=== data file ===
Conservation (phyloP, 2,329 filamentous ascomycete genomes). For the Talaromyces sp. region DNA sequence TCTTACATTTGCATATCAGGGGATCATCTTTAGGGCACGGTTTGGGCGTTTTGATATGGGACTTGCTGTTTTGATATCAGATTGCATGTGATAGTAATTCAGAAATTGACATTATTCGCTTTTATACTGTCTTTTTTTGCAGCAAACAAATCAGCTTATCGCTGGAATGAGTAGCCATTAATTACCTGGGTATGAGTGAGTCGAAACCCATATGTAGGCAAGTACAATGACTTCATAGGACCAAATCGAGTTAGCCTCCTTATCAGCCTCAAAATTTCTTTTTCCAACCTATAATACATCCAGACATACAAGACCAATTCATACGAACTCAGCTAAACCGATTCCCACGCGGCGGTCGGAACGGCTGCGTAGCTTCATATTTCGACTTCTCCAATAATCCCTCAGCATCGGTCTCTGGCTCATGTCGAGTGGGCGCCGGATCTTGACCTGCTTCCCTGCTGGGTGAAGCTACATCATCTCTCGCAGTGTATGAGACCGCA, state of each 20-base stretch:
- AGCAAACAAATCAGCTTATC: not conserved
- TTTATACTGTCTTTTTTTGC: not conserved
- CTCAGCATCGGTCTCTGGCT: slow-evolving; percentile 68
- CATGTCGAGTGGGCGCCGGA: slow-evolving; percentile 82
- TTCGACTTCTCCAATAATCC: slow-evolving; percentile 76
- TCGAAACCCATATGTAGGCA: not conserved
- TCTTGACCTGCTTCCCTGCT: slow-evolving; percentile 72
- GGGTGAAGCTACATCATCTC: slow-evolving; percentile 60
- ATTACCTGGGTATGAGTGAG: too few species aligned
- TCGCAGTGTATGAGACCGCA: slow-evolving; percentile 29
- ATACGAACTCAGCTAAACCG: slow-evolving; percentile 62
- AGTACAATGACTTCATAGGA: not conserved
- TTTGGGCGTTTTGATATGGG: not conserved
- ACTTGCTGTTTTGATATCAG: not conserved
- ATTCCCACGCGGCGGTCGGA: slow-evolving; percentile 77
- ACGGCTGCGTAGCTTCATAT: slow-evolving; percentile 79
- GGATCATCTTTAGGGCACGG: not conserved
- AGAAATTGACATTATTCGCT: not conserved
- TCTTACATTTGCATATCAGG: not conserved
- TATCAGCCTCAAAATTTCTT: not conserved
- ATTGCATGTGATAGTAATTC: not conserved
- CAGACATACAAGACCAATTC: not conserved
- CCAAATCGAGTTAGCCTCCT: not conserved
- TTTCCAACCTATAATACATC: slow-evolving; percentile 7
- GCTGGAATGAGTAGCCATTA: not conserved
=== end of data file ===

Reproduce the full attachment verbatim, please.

Conservation (phyloP, 2,329 filamentous ascomycete genomes). For the Talaromyces sp. region DNA sequence TCTTACATTTGCATATCAGGGGATCATCTTTAGGGCACGGTTTGGGCGTTTTGATATGGGACTTGCTGTTTTGATATCAGATTGCATGTGATAGTAATTCAGAAATTGACATTATTCGCTTTTATACTGTCTTTTTTTGCAGCAAACAAATCAGCTTATCGCTGGAATGAGTAGCCATTAATTACCTGGGTATGAGTGAGTCGAAACCCATATGTAGGCAAGTACAATGACTTCATAGGACCAAATCGAGTTAGCCTCCTTATCAGCCTCAAAATTTCTTTTTCCAACCTATAATACATCCAGACATACAAGACCAATTCATACGAACTCAGCTAAACCGATTCCCACGCGGCGGTCGGAACGGCTGCGTAGCTTCATATTTCGACTTCTCCAATAATCCCTCAGCATCGGTCTCTGGCTCATGTCGAGTGGGCGCCGGATCTTGACCTGCTTCCCTGCTGGGTGAAGCTACATCATCTCTCGCAGTGTATGAGACCGCA, state of each 20-base stretch:
- AGCAAACAAATCAGCTTATC: not conserved
- TTTATACTGTCTTTTTTTGC: not conserved
- CTCAGCATCGGTCTCTGGCT: slow-evolving; percentile 68
- CATGTCGAGTGGGCGCCGGA: slow-evolving; percentile 82
- TTCGACTTCTCCAATAATCC: slow-evolving; percentile 76
- TCGAAACCCATATGTAGGCA: not conserved
- TCTTGACCTGCTTCCCTGCT: slow-evolving; percentile 72
- GGGTGAAGCTACATCATCTC: slow-evolving; percentile 60
- ATTACCTGGGTATGAGTGAG: too few species aligned
- TCGCAGTGTATGAGACCGCA: slow-evolving; percentile 29
- ATACGAACTCAGCTAAACCG: slow-evolving; percentile 62
- AGTACAATGACTTCATAGGA: not conserved
- TTTGGGCGTTTTGATATGGG: not conserved
- ACTTGCTGTTTTGATATCAG: not conserved
- ATTCCCACGCGGCGGTCGGA: slow-evolving; percentile 77
- ACGGCTGCGTAGCTTCATAT: slow-evolving; percentile 79
- GGATCATCTTTAGGGCACGG: not conserved
- AGAAATTGACATTATTCGCT: not conserved
- TCTTACATTTGCATATCAGG: not conserved
- TATCAGCCTCAAAATTTCTT: not conserved
- ATTGCATGTGATAGTAATTC: not conserved
- CAGACATACAAGACCAATTC: not conserved
- CCAAATCGAGTTAGCCTCCT: not conserved
- TTTCCAACCTATAATACATC: slow-evolving; percentile 7
- GCTGGAATGAGTAGCCATTA: not conserved